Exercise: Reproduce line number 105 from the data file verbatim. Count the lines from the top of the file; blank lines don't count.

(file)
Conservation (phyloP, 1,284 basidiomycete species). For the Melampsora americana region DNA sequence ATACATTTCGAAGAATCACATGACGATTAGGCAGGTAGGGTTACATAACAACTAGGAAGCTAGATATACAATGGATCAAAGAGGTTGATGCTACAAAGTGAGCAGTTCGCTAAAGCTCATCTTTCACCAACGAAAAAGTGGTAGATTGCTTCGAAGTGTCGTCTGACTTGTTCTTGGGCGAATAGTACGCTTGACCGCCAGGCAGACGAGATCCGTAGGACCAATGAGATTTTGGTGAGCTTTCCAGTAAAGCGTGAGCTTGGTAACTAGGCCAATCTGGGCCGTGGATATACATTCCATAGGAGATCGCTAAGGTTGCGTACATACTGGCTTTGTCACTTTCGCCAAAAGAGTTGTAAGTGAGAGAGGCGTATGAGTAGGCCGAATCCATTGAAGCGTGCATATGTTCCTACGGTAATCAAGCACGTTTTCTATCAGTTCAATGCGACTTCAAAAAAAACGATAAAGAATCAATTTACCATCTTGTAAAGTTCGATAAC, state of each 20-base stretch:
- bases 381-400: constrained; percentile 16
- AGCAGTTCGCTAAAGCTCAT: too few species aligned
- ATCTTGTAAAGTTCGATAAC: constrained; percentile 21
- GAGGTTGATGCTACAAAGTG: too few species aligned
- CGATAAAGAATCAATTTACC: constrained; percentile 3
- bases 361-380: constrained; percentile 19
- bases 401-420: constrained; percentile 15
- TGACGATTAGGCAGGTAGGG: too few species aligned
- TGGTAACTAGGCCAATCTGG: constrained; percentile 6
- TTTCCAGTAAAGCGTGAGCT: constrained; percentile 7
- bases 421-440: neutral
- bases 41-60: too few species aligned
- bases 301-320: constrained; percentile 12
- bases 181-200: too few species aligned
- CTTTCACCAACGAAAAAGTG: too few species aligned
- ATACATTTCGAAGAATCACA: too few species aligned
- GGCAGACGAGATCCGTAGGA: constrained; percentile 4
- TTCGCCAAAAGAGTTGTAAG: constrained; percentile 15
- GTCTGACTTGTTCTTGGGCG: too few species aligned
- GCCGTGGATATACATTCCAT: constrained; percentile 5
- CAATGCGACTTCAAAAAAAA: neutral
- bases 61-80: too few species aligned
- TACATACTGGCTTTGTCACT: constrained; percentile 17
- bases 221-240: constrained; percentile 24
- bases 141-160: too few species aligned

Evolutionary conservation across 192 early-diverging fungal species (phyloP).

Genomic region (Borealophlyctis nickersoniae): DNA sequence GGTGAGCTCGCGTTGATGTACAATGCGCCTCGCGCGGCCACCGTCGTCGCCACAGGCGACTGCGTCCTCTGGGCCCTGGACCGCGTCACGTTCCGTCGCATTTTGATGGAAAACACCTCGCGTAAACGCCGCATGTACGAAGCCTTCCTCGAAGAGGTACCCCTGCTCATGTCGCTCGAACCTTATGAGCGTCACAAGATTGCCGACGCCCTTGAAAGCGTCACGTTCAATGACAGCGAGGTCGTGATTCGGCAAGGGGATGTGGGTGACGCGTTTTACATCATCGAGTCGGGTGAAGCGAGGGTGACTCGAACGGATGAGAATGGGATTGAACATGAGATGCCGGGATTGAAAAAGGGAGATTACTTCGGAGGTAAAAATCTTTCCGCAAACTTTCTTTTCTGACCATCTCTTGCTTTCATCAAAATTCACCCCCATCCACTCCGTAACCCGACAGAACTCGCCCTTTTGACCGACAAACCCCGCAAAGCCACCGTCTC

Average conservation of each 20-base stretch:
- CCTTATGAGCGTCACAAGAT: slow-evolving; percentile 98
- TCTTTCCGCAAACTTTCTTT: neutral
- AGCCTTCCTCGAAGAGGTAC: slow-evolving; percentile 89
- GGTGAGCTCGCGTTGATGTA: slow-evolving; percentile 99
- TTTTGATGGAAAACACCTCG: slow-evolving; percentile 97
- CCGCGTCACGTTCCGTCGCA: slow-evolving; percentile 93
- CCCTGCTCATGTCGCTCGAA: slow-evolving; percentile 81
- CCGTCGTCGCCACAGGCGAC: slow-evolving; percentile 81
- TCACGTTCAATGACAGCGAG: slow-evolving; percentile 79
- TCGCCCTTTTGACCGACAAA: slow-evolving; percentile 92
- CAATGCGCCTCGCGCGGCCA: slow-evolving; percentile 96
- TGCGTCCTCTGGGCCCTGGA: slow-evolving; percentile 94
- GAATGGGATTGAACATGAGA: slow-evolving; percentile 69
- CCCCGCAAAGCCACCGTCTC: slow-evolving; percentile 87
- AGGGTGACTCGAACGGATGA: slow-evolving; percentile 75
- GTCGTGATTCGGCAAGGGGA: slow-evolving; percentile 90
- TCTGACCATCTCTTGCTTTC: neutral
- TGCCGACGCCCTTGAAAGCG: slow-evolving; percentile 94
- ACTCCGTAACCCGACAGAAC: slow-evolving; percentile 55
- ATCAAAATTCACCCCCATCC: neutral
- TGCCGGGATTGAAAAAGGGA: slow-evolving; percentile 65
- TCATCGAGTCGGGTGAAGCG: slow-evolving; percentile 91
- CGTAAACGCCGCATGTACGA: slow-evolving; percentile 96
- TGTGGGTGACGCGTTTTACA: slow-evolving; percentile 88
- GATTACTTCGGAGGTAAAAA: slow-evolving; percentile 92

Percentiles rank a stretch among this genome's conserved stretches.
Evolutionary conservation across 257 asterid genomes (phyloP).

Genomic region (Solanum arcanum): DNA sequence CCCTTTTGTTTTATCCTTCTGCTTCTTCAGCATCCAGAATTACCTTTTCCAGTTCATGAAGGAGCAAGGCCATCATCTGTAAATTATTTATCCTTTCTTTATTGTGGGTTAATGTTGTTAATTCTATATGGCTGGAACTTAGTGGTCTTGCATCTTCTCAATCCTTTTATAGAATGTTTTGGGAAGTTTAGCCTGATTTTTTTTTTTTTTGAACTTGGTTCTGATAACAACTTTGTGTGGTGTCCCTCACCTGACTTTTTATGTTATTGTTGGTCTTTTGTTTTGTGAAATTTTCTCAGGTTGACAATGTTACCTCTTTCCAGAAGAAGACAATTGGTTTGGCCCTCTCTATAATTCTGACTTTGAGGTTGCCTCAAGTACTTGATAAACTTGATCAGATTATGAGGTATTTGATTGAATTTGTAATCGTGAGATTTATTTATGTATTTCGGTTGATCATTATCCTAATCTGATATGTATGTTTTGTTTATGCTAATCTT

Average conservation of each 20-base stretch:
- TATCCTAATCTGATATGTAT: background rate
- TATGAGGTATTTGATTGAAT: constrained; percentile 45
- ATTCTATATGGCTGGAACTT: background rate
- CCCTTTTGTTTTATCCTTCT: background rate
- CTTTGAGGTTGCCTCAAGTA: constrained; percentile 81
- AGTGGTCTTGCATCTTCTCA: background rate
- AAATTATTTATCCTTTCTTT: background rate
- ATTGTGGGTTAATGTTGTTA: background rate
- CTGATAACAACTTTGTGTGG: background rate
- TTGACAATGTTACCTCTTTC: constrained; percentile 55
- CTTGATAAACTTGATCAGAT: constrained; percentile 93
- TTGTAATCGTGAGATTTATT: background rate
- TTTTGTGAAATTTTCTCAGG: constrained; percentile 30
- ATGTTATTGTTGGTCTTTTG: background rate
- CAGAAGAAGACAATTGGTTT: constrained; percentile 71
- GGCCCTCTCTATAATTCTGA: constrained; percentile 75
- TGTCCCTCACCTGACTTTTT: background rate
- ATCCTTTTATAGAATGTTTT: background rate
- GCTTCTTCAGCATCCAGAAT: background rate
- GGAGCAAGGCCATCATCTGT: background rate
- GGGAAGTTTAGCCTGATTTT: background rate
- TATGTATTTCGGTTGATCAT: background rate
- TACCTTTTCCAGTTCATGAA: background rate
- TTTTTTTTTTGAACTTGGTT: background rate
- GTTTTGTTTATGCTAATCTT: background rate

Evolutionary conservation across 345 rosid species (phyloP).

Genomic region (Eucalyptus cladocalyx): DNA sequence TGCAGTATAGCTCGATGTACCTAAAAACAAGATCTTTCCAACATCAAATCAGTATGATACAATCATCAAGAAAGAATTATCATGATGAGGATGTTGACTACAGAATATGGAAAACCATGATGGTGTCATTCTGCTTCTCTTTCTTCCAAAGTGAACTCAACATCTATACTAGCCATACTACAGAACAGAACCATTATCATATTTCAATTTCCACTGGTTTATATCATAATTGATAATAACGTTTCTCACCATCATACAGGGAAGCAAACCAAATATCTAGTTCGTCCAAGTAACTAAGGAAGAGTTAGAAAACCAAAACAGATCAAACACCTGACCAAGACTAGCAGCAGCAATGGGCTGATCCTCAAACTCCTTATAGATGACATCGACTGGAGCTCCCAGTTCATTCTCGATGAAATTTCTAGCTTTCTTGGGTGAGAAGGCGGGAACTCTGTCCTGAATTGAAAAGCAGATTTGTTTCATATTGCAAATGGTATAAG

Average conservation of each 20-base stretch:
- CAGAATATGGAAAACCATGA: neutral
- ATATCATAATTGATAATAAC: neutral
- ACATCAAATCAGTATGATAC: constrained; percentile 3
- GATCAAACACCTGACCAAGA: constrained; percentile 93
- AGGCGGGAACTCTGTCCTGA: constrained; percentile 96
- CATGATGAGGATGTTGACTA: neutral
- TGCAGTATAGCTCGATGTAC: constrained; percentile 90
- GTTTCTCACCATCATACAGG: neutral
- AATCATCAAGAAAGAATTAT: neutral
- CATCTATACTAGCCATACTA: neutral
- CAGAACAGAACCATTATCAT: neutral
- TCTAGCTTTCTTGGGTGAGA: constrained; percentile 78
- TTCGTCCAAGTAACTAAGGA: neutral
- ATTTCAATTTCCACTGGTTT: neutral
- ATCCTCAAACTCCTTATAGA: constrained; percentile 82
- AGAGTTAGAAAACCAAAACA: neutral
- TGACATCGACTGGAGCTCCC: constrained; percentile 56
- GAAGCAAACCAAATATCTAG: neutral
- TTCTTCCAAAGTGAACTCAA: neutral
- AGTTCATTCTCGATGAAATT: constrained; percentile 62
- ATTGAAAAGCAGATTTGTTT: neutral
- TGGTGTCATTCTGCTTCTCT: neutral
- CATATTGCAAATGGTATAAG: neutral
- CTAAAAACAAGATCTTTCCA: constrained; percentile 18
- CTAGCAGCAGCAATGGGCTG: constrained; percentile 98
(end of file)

- TTCTTCCAAAGTGAACTCAA: neutral